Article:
Billed as the ‘World’s Number 1 Celebration of David Bowie’ Bowie Experience has been running in one form or another since 1997, earning a solid reputation as homage to the late Mr Jones, particularly during those fallow years when the one-time Thin White Duke retired from the stage. In the year since Bowie’s death, shows like this offer an opportunity to experience a ‘greatest hits’ package with some of the iconic dressing that has become synonymous with our idea of what made Bowie Bowie.
The cavernous SSE Arena has been converted for this ‘theatre show’ – with only half of the space in use, allowing for a much more intimate experience than one normally has here. The stage still seems dwarfed by the room however, although perhaps sitting in the front few rows might make it more effective. The crowd, perhaps surprisingly, seems a little older for the most part although we do spot a bold younger fellow in patterned trousers and a bright red wig embracing the nostalgia of the night.
As a heart monitor display beats in green on the screen behind, Lawrence Knight enters as Bowie, his silhouette picked out only by a purple outline as he sings his way through “Space Oddity”, then into “Queen Bitch” and “Starman”. The thin outfit leaves his legs on display, and we’re treated to Lawrence’s hypnotic hip movements throughout the night. He nips offstage and returns in the first of the evening’s many costume changes, a white cape adorned in Asian writing. Further changes await.
The first half of the show centres very much around Bowie in the 70s – the glam era of Ziggy. “Changes“, “Life on Mars“, “Sufragette City“, “Jean Jeanie” etc.
Its only towards the end of the first half that Lawrence properly speaks at last, a couple of sentences before his rendition of “The Man Who Sold The World“, around an hour into the act. And here’s where I have issue with the idea of the Experience. It’s clear from recordings that Bowie was a talker, a personable performer, and I’d like to have seen more of this. We know it’s a tribute show –so either adopt the Bowie persona and pretend to be him, or be yourself and weave a story and some interaction. The hybrid for me feels odd. When the interaction between Lawrence and guitarist Tim Wedlake happens on stage for example, we’re jarred into remembering the vibes between Bowie and Mick Ronson and how far removed the two are. It’s a Bowie Experience that isn’t quite a full homage. The set is also painfully static at times – from my vantage point, without something more inventive with the visuals, it lacked sustained theatrical punch, though remained entertaining.
The second half opens with “Diamond Dogs” and an audience who seem revived, more receptive and alert. I am betraying my own prejudices, but I’m surprised that Bowie’s middle period (late 70s to mid 80s) is the thing that properly has people up on the floor dancing – “Golden Years“, a truncated “Station to Station“, “Sound and Vision“, “Ashes to Ashes” and “Fashion” all received well. There’s many more audience members singing along. And the mood is vastly lifted. Lawrence too interacts a little more, speaks out – and that communication allows a relationship to form. There’s more showmanship too – during “Cracked Actor”, the Thin White Duke persona allows him to perform with the Yorick skull, and “Under Pressure” allows a brilliant duet with Charlotte Elizabeth Talbot taking the Freddie Mercury lines.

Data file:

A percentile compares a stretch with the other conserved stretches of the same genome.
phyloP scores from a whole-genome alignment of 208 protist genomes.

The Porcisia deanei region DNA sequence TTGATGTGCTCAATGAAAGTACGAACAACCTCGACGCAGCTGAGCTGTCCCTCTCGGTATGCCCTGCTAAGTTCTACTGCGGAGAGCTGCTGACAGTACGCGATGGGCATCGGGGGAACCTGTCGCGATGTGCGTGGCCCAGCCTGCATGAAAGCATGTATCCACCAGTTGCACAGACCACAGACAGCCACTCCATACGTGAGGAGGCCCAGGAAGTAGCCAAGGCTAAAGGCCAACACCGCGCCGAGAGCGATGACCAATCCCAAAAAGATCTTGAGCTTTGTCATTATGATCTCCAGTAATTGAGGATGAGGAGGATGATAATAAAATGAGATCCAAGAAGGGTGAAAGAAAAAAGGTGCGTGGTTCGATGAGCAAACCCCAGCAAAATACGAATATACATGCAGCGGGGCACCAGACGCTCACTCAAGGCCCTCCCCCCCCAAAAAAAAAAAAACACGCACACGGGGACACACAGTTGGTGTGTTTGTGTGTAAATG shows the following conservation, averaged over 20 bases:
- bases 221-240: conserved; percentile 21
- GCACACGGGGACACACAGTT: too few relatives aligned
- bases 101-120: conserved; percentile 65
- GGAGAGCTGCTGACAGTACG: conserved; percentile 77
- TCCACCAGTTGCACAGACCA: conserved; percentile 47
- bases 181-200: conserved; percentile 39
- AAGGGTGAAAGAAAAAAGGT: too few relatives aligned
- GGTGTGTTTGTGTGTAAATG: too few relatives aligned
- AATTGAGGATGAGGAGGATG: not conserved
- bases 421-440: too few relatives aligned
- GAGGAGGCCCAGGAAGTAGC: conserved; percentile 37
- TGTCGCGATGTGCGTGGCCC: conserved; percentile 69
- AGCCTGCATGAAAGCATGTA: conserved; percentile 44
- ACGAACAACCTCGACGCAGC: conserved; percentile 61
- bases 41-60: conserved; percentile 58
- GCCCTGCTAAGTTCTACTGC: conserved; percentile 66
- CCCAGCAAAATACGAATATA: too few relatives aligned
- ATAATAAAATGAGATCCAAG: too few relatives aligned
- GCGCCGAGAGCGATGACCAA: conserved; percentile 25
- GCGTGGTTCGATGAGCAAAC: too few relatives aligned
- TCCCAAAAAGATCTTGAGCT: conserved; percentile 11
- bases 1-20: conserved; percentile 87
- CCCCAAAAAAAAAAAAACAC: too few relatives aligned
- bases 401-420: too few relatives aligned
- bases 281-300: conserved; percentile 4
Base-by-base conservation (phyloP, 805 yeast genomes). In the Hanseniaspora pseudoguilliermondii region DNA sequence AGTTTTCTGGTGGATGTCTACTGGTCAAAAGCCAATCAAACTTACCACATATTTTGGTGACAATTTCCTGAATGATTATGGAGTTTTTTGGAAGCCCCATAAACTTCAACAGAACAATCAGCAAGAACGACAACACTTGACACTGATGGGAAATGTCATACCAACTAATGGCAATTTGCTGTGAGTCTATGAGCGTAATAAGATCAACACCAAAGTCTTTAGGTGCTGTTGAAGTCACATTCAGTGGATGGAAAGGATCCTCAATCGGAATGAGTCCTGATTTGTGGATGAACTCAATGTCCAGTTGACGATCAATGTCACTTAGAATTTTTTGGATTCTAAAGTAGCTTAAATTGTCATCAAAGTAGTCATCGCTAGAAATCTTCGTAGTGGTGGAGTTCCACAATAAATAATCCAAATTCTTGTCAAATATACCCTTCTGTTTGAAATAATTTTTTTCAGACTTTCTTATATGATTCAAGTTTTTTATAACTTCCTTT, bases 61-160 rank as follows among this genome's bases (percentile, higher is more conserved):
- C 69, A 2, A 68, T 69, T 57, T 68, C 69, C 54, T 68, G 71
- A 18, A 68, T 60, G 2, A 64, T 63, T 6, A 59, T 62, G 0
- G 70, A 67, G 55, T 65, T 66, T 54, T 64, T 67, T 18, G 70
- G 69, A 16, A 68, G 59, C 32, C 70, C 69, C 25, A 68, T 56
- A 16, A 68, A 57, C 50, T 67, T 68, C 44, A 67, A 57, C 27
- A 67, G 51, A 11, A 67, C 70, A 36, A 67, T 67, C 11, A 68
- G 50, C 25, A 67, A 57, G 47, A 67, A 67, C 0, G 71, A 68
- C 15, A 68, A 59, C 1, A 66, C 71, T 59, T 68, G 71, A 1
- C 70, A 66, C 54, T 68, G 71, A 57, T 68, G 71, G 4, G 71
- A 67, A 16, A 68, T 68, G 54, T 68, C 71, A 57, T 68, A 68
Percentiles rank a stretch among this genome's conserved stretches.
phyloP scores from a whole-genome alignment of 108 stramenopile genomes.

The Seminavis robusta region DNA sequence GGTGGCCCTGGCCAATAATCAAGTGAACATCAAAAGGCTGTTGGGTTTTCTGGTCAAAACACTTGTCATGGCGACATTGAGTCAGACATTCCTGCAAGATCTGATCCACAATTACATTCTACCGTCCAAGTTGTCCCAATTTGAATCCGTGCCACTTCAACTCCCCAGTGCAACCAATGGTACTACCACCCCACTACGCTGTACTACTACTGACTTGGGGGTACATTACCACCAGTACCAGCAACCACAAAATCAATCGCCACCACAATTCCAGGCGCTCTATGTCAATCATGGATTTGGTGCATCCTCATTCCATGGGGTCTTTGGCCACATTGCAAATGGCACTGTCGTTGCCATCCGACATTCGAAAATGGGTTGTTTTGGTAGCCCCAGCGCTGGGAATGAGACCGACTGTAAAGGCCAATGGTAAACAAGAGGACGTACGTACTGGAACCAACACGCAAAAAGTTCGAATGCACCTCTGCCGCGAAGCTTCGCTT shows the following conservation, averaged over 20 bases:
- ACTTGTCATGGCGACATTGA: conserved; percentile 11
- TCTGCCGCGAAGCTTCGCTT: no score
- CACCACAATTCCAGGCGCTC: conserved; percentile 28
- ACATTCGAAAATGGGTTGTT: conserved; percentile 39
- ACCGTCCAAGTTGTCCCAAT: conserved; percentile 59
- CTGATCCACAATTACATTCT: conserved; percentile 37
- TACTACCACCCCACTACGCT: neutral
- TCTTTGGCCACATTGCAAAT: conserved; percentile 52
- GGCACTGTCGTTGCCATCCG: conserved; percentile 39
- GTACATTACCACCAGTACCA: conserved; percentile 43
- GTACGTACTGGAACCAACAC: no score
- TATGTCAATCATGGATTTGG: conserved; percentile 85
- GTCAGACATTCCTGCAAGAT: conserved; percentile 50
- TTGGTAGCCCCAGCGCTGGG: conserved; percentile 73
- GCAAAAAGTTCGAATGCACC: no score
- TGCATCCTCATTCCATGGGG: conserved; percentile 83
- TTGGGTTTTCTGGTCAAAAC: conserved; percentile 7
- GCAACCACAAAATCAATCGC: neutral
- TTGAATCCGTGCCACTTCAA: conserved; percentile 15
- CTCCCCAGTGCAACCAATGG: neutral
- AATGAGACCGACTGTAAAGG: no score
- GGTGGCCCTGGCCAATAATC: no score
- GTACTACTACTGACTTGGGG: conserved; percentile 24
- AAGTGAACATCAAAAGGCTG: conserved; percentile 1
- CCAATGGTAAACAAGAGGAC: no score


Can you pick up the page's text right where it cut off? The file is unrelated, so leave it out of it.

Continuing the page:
The finale of the show, perhaps unsurprisingly is “Heroes” – the same song that closes Bowie’s musical Lazarus – a track that for many is a Bowie highlight. Oddly, Lawrence comes on stage for the number in a replica of Alexander McQueen’s gorgeous Earthling jacket – a wonderful costume, but one which highlights the failings of the show as an overview of Bowie’s career. Earthling’s visuals take the show to 1997, but there’s nothing performed that dates later than “Blue Jean” from 1984’s Tonight LP. The last 32 years of Bowie’s output are completely overlooked in this incarnation of the show, and that’s a horrid oversight considering it’s only a year since the the brilliance of Blackstar and Lazarus were unleashed. Never mind Outside, Earthling, Reality or The Next Day’s offerings for example.
Finishing off the night with an encore of “All The Young Dudes” was also a misstep I feel. The song doesn’t have quite the right sing-along vibe (better for “Heroes” to fill this position), and the audience spills out slightly jarred by the choice.
It’s clear from the website that The Bowie Experience has more in its repertoire, and it is a fine way to relive some classic Bowie tracks. But having seen Lazarus in London just a few weeks ago, I’m struck by how much better served we are by that show as a ‘best of’ career overview – even with its obvious gaps. The two hour set is certainly excellent value for money, but it begs for a little more diversity, or an extra hour!
Scroll through our photo gallery, by Steven Donnelly, below: